Hello from Mexico City – A relaxing evening in Coyoacan

Last night after our big first discovery of Mexico City I had a couple of hours of rest before Vanessa and her mom took me to one of the most picturesque areas in the city: Coyoacán, an area located south of the downtown core. The traffic to get there, as you can imagine, was absolutely incredible – 4 lane streets with no markings, people squeezing in and out between cars as they pleased, trucks cutting in right in front of us with just millimeters to spare…

Fortunately we made it without a scrape and we finally got to our destination: the well-preserved colonial area of “Coyoacán” whose name literally means “Place of the Coyotes”. Sure enough, in the center of the Jardín Centenario there is a big fountain featuring two coyotes.


The fountain featuring the famous coyotes

Coyoacán is one of the most historic areas of Mexico City and almost 5 centuries ago, Hernán Cortés, Mexico’s conquistador, and his Indian mistress “La Malinche” spent a lot of time here. Today the whole area is full of cafés, restaurants and bars, and there are a variety of crafts and food markets to be visited here.

Three famous personalities had their homes here and all three buildings have been turned into museums. The house of Mexico’s most famous muralist, Diego Rivera, has been turned into a museum. His one-time wife, Frida Kahlo, also lived in Coyoacán and spent most of her life in this house and eventually died here. Her ex-husband Rivera donated the house to the public in 1955, shortly after Frida’s death.


The beautiful Jardin Centenario

Leon Trotsky, the Russian revolutionary, also lived in a house in the Coyoacán area after he had lived with Diego Rivera and Frida Kahlo. Trotsky invested great efforts to safety-proof his house to protect him from Stalin’s assassins, yet in May of 1940 his house was attacked and machine-gunned for twenty minutes. Then 3 months later Trotsky was fatally wounded after having been stabbed with an ice pick. So Coyoacán has some pretty interesting historic tidbits to offer.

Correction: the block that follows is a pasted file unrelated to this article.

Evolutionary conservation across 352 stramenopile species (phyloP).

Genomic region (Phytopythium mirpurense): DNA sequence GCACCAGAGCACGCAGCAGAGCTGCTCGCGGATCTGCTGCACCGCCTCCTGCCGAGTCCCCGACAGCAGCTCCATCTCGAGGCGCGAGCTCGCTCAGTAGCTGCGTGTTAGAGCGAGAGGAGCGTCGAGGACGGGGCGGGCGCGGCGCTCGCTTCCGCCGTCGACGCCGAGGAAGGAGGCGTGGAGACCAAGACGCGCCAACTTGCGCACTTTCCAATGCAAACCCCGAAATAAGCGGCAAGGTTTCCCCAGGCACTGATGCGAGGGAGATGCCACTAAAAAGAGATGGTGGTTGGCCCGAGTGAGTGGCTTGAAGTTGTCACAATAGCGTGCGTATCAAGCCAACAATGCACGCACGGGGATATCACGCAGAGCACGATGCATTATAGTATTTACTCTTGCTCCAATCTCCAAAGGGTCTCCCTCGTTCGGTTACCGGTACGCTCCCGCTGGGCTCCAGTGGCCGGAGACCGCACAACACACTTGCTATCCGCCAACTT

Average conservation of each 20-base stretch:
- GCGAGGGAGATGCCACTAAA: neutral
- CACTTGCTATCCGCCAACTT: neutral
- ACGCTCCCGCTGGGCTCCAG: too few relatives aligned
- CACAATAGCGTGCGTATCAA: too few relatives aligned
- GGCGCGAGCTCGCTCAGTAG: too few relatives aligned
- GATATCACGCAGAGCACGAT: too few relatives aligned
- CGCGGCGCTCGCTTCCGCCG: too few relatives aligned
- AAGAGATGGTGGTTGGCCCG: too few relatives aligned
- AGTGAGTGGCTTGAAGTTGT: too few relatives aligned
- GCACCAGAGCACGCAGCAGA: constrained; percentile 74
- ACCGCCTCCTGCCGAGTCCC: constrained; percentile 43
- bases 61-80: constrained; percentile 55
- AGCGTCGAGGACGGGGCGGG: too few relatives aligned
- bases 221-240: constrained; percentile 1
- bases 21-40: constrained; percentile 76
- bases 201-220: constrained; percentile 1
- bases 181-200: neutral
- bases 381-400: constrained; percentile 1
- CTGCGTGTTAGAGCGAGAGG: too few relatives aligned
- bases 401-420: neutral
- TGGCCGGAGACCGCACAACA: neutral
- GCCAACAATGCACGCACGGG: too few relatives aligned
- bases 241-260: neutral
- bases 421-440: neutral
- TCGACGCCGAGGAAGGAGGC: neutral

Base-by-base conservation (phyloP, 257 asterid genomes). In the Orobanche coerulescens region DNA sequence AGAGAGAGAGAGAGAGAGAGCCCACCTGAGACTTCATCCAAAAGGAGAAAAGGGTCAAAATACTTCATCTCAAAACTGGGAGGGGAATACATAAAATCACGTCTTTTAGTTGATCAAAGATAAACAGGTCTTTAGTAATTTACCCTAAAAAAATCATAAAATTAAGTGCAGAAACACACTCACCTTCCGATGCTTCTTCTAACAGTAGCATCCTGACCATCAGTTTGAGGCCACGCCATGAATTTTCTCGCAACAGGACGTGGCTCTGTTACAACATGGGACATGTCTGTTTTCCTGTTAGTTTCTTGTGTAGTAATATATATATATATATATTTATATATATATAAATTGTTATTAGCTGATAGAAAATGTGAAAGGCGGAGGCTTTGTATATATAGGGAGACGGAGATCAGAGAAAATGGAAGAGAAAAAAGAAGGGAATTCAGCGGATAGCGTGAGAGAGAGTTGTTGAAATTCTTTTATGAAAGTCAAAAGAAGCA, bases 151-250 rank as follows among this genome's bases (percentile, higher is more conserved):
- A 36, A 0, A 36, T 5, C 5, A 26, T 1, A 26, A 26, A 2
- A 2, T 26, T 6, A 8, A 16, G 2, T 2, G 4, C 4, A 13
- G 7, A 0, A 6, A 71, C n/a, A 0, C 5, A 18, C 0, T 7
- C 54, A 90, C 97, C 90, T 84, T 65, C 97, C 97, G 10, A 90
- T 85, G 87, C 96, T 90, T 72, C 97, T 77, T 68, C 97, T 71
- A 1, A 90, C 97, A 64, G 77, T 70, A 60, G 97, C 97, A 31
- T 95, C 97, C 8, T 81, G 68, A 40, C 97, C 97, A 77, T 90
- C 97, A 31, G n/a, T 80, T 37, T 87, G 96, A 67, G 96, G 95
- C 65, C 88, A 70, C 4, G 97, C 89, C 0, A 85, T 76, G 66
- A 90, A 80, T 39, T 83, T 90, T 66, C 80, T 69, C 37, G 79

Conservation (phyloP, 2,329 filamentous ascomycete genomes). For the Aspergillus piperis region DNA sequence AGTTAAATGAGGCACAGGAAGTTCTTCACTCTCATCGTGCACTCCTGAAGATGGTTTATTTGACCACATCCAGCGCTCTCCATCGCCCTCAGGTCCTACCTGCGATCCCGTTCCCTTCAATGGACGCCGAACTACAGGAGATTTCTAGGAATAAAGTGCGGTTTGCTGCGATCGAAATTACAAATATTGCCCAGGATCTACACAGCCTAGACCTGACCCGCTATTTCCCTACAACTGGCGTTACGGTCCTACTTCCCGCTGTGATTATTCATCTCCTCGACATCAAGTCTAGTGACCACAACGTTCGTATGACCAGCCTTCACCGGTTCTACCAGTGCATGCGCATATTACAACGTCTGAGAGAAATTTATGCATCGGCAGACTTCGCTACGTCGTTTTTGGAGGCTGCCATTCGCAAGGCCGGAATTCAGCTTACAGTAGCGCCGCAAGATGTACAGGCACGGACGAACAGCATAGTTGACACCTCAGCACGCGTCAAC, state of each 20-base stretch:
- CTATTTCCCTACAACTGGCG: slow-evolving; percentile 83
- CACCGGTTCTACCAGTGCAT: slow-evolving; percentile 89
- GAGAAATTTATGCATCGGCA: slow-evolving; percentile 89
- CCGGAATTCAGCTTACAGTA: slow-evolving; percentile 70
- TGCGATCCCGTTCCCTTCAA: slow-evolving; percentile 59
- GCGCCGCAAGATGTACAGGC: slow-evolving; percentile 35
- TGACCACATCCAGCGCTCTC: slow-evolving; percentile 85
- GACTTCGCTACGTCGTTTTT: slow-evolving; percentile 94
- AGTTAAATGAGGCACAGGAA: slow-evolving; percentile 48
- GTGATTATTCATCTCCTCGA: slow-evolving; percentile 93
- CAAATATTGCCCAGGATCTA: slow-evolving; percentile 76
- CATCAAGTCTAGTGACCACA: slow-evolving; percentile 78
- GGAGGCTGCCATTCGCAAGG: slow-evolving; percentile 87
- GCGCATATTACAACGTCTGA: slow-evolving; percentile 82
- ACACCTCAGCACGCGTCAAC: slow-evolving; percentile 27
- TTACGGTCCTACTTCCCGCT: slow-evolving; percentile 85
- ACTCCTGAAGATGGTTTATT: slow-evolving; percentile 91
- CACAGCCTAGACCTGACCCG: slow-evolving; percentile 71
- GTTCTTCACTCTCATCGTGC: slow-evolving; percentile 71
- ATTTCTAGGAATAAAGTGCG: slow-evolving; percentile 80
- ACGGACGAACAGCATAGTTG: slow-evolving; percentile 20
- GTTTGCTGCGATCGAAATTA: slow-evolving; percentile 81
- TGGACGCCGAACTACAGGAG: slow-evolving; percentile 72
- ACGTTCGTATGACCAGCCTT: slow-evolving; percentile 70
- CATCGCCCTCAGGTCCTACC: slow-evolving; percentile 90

We sat down in a quaint café next to the Jardín Centenario and had some snacks. I enjoyed a crepe with a variety of syrups such as strawberry, mango and blueberry. Vanessa’s best friend, whom she has known since they were 12 years old, and her boyfriend, a sociologist, joined us. There was lots of noise: live music coming at us from behind us in the restaurant, from the restaurant next to us and from the street musicians that would stop right in front of our table.


Views of Coyoacán

Social sciences always hold great interest for me, so I took advantage of the opportunity of talking with a sociologist. We had a very interesting conversation about how tough it is to find a job in his field under a government that has a “neoliberal” agenda. According to him, the social sciences are not funded very well in Mexico, but a lot of funding is dedicated to private universities for engineering and science projects. He also gave me a quick overview of Mexico’s political parties, very interesting since national elections are coming up on July 2 of this year.

After our animated discussion we returned to rest up for another big day of discoveries tomorrow.

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